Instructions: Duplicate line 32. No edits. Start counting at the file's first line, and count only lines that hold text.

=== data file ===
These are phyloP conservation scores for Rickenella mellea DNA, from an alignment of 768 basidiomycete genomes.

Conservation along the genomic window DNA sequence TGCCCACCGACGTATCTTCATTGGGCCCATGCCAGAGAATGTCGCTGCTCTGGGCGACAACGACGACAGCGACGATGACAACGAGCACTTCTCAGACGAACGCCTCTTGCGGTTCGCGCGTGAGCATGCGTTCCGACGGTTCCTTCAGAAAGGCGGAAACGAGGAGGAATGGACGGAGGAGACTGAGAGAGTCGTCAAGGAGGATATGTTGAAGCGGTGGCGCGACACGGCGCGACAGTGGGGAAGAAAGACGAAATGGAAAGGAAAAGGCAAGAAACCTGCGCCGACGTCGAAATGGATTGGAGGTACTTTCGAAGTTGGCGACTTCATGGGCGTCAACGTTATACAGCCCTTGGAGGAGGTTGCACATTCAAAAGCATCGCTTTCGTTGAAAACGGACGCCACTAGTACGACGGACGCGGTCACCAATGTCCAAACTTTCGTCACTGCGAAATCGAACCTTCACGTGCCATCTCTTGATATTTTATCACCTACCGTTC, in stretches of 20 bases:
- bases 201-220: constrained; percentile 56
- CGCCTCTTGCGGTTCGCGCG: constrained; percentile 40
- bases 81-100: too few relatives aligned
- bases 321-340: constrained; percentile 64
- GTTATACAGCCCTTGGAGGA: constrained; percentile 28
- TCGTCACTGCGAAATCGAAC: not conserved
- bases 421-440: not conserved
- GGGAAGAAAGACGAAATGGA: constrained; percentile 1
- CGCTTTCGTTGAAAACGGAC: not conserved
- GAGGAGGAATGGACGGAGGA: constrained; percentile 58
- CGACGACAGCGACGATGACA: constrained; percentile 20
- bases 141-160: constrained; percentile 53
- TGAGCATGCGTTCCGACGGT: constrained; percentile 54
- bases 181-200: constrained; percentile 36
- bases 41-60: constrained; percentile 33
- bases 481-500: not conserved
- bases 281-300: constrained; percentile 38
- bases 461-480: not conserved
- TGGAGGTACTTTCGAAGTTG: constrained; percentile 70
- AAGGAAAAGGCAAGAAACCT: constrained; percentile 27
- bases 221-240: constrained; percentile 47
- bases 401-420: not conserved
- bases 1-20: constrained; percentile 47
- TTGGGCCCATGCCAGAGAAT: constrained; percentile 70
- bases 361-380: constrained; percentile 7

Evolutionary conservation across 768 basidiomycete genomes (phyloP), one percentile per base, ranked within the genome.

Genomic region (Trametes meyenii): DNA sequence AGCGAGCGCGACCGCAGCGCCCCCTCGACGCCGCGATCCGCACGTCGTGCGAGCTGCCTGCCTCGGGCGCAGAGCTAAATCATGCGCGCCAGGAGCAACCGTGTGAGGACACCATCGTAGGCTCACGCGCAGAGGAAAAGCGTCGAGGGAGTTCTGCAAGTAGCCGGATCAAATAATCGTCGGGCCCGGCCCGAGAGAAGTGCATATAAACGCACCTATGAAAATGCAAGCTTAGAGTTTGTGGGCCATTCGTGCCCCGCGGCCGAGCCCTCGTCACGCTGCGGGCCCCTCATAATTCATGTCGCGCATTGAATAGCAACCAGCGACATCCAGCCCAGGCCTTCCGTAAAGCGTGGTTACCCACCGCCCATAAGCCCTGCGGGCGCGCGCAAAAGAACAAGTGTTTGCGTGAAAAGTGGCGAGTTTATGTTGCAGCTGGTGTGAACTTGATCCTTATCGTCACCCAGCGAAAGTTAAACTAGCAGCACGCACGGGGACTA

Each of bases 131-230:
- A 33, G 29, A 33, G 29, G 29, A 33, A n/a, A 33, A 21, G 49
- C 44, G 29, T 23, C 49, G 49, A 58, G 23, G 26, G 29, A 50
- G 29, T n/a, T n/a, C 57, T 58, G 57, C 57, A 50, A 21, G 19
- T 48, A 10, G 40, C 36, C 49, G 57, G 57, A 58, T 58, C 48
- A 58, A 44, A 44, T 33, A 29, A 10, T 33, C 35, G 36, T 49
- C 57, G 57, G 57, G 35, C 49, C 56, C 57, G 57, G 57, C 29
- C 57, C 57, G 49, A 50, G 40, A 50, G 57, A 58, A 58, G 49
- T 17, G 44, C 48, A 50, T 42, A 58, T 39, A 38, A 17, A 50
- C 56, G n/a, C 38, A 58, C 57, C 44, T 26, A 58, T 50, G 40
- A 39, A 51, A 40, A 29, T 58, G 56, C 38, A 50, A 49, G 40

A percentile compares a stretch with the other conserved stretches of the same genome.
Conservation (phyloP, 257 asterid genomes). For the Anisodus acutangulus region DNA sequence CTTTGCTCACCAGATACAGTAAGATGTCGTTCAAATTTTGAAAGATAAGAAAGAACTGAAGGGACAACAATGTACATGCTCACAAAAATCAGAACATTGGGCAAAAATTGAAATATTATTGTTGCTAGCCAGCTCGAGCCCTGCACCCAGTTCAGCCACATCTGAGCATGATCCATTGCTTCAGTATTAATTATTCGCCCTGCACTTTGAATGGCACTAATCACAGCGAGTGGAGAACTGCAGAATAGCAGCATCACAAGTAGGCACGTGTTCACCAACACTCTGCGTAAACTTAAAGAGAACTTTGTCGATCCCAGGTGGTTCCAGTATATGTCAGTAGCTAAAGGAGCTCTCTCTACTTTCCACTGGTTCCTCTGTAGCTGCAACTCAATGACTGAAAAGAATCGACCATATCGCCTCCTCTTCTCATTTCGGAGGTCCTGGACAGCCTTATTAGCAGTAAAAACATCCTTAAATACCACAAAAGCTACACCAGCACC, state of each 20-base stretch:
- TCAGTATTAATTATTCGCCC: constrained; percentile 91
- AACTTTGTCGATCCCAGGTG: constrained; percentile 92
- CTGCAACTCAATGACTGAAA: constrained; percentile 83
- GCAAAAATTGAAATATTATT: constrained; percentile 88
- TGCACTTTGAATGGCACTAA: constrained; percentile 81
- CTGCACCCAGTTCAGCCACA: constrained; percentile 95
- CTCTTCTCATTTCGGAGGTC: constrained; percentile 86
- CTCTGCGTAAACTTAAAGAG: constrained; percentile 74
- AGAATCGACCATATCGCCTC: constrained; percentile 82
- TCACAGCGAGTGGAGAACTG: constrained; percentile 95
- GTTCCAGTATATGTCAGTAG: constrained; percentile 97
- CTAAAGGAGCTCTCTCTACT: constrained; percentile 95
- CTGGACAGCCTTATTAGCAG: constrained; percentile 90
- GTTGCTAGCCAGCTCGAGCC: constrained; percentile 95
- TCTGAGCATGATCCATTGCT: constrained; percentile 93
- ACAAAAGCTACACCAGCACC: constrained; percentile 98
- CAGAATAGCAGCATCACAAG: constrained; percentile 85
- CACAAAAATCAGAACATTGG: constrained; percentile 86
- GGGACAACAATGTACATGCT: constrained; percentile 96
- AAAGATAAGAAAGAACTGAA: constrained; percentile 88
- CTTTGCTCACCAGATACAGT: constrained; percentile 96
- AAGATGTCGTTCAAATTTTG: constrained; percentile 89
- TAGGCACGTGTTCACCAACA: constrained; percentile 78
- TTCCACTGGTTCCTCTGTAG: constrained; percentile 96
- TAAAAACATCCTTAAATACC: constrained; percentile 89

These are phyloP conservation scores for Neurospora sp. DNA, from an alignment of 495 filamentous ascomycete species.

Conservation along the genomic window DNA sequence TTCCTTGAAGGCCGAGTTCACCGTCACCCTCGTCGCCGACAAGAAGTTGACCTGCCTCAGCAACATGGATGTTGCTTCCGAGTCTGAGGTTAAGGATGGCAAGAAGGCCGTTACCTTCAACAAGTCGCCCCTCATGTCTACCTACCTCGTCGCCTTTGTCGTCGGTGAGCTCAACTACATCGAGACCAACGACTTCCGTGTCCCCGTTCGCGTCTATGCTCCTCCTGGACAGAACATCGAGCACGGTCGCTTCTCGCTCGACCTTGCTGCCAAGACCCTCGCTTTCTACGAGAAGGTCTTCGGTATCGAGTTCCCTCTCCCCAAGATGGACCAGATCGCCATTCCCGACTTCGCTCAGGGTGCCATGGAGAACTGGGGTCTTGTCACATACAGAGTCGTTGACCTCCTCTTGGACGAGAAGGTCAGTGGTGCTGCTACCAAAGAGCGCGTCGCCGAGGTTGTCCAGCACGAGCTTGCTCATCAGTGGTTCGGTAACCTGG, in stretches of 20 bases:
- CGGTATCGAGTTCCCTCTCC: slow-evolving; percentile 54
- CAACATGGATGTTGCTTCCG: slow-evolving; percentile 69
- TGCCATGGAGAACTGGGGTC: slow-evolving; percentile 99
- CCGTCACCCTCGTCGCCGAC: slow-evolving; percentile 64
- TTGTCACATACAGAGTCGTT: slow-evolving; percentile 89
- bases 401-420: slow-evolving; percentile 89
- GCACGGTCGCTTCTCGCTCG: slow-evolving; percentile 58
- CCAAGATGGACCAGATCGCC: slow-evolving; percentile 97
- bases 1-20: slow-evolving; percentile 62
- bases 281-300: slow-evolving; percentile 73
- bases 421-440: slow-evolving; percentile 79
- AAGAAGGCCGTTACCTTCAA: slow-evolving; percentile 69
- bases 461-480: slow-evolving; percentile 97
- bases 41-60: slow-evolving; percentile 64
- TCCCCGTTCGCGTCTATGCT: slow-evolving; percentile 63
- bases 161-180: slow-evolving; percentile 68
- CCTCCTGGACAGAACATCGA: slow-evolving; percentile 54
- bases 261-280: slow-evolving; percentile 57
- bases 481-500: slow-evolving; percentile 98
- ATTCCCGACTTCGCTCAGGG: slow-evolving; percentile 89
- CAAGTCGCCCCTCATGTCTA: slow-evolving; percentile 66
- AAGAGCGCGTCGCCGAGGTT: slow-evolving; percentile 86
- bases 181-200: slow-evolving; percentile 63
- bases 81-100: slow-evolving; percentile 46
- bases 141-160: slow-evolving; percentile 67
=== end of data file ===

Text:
- C 44, G 29, T 23, C 49, G 49, A 58, G 23, G 26, G 29, A 50